Q: I've heard that there are individualized cancer treatments that may make chemo obsolete. How do they work? -- Kathleen C., Lexington, Kentucky
A: The latest breakthrough in creating individualized cancer treatment involves using your body's own immune system T-cells to wipe out cancer cells without damaging healthy tissue in your body.
Cancer takes hold when fast-multiplying cancer cells KO your body's natural defenses, including your T-cells. Chemotherapy targets those fast-multiplying cells, but can damage healthy cells, too. This new kind of immunotherapy works by reawakening T-cells' anti-tumor immune memory, so they can do their job again and attack your cancer.
So far, there's promising results in trials that use this kind of immunotherapy against advanced or high-risk melanoma, as well as lung, kidney, cervical and even triple-negative breast cancer. One monoclonal antibody, ipilimumab, has been approved for T-cell immunotherapy against metastatic melanoma. These new approaches can be used by themselves or with traditional chemo, surgery and/or other immunotherapies.
With kidney cancer, doctors may choose cryo-reductive or conventional surgery first, and then use one or more forms of immunotherapy. With breast cancer, a combo of chemo/immune-boosting treatment may get the best results. Eventually, researchers think, the most effective treatments will unleash the immune system's ability to kill cancer cells by targeting several of their defenses at once. That's good news for more than 1.6 million North Americans diagnosed with cancer annually. But even better news ... half of all cancers may be preventable -- by YOU.
You can slash your cancer risk by dumping those Five Food Felons: added sugar and syrup, saturated and trans fats and any grain that isn't 100 percent whole. It's believed that a nutritionally poor diet, obesity and metabolic syndrome may be linked to 30 percent to 35 percent of cancer deaths! Also, get vaccinated against the HP virus; don't eat red or processed meats; limit your alcohol intake; eliminate your exposure to smoke (especially from tobacco and marijuana), thermal receipts and pesticides.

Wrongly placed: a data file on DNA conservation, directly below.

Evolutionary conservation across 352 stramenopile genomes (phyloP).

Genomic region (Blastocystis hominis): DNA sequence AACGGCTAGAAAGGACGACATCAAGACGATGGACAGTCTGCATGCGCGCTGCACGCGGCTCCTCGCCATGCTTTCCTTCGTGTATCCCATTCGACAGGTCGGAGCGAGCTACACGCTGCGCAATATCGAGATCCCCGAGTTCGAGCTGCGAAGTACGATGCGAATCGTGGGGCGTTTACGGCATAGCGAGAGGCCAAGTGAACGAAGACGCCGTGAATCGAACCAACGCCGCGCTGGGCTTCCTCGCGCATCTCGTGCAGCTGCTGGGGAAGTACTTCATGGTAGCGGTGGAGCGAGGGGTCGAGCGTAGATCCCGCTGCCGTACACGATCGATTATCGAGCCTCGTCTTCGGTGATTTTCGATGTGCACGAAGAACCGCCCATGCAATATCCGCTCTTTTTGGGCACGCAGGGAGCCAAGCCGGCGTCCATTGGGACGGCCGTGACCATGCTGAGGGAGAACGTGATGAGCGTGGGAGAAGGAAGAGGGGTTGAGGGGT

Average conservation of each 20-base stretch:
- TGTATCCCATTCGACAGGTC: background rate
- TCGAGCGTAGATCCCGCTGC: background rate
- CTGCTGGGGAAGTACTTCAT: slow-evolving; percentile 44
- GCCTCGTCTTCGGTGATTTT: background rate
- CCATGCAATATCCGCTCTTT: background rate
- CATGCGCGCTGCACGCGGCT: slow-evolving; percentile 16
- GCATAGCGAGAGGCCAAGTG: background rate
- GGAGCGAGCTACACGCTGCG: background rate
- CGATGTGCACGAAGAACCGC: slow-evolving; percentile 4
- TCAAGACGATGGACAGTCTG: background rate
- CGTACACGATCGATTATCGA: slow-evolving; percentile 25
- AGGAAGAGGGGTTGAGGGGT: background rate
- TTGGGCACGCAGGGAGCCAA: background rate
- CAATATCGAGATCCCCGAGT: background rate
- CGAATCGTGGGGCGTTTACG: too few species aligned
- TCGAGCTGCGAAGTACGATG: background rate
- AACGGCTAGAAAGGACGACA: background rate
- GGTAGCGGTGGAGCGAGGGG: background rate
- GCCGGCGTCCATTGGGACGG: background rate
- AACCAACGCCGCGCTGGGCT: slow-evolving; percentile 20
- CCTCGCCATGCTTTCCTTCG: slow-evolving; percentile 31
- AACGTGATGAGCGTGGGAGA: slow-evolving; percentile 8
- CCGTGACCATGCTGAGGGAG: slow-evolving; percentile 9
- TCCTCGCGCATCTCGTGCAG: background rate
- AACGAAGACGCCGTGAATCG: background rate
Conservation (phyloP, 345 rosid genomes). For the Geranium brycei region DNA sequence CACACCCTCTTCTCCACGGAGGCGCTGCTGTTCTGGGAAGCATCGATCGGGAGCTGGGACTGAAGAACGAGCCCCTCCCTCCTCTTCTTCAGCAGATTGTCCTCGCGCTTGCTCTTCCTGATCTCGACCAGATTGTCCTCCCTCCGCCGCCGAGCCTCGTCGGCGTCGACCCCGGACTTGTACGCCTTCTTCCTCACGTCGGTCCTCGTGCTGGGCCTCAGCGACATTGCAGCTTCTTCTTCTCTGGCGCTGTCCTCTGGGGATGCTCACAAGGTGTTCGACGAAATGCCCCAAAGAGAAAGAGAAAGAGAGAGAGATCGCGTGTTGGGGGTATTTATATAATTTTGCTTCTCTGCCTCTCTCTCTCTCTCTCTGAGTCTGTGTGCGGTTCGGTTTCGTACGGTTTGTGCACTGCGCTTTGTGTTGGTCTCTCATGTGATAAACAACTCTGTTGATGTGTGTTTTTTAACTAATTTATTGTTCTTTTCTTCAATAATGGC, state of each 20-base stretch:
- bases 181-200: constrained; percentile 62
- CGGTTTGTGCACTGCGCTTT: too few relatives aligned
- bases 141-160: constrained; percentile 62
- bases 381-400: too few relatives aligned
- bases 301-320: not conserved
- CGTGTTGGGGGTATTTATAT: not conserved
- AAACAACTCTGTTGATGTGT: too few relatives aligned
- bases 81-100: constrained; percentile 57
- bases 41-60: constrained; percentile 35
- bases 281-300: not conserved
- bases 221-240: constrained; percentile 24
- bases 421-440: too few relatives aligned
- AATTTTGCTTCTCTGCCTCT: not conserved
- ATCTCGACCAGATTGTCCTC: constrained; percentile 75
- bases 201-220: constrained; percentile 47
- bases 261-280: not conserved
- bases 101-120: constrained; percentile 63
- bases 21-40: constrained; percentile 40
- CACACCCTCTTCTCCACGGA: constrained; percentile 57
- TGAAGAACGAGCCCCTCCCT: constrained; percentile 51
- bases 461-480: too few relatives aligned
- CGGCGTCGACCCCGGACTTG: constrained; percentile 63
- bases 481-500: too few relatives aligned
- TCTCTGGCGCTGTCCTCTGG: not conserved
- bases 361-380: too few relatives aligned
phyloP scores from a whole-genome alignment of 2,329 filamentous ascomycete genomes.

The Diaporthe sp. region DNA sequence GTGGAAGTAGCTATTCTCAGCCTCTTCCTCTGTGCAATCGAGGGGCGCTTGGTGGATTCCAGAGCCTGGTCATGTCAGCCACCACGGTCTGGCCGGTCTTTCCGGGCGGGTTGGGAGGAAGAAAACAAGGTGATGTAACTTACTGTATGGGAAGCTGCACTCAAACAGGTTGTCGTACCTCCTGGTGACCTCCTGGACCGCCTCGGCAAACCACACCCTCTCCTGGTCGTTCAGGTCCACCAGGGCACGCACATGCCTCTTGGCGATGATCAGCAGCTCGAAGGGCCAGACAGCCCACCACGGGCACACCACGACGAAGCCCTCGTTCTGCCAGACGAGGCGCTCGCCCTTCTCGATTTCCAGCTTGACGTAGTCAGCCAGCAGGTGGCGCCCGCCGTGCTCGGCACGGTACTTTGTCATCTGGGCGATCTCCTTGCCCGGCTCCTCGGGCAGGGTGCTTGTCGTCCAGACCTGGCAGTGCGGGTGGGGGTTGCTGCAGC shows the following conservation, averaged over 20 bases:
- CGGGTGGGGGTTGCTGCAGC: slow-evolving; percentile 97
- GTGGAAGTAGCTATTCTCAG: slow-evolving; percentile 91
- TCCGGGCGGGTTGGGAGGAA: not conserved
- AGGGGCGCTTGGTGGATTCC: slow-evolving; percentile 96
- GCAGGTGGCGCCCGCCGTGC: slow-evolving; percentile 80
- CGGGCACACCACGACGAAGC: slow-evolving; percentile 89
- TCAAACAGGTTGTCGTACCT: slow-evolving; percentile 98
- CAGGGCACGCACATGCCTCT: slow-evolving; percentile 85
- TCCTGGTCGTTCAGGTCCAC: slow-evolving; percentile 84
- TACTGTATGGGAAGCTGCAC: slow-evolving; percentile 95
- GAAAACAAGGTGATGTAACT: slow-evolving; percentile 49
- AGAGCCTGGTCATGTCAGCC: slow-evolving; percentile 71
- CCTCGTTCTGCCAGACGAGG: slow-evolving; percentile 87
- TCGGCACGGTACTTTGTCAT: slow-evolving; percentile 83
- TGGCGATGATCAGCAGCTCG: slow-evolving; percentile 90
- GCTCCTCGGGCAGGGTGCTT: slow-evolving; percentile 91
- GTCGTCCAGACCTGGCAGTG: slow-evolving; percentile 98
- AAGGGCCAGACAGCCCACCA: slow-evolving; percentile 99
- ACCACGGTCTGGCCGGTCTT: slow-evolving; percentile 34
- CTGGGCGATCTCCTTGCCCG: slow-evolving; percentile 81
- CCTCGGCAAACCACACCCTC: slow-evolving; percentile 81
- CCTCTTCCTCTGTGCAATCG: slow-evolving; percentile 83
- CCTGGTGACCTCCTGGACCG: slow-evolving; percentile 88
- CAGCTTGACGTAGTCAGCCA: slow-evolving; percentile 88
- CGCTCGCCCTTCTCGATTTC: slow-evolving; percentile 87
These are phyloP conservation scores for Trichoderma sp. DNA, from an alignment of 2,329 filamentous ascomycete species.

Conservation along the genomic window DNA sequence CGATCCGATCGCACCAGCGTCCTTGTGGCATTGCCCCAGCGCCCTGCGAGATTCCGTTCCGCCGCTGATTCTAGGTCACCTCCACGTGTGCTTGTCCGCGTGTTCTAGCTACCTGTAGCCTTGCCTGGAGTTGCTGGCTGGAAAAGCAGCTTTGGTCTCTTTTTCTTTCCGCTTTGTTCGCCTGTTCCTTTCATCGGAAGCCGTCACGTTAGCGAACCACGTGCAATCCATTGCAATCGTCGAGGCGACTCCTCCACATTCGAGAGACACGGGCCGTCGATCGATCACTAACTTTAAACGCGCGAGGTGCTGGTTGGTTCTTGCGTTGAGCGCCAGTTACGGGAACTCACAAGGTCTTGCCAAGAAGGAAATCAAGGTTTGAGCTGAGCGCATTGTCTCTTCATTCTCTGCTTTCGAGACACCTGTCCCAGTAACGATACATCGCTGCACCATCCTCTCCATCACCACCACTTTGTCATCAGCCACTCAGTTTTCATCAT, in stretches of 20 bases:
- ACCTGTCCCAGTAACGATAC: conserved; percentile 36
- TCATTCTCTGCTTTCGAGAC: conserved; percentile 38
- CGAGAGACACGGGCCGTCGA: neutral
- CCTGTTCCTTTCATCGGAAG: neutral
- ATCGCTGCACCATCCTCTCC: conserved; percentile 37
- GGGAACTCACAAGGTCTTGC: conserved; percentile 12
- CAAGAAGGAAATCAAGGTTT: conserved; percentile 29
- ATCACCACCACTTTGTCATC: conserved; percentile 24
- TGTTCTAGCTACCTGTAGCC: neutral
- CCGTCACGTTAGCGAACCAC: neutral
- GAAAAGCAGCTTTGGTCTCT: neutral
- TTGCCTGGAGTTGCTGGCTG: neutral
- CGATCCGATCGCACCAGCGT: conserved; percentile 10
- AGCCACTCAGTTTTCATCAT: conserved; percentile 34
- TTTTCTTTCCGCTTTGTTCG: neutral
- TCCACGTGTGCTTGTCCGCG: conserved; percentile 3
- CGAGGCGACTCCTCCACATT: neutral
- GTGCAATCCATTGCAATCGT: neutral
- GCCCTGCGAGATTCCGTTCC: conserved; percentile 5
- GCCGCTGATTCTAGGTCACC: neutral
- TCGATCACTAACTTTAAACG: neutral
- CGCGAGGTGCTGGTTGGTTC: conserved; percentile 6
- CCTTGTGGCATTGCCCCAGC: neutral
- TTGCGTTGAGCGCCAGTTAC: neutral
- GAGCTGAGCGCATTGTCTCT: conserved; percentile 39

Q: I use a water filter on my kitchen sink faucet, but I hear an under-the-sink reverse osmosis filter is much better. Do I really need to invest in one? And how safe is bottled water? -- Dave L. Cleveland
A: You've asked a lot of questions! First, faucet, pitcher and refrigerator filters (usually carbon filters) are great at capturing heavy metals, chemicals and some bacteria. But Gary Ginsburg (he's on our RadioMD.com radio show) says reverse osmosis filters have the best available technology for removing uranium and radium (up to 99 percent), as well as contaminants such as arsenic, nitrate and microscopic parasites like Cryptosporidium, which causes diarrhea.
But before you upgrade your filtration system, find out what kinds of contaminants are generally found in your municipal water supply.
You can test on your own (kits can test for pH, total chlorine, hydrogen sulfide, iron, copper, nitrites and iron bacteria) or send samples to a lab.
As for bottled water: The Environmental Protection Agency's bottled water standards are the same as for tap water and cover chemical, microbial and radiological contaminants. Bottled water plants must operate in accordance with the Food and Drug Administration's good manufacturing practices.
(Email your health and wellness questions to Dr. Oz and Dr. Roizen at firstname.lastname@example.org)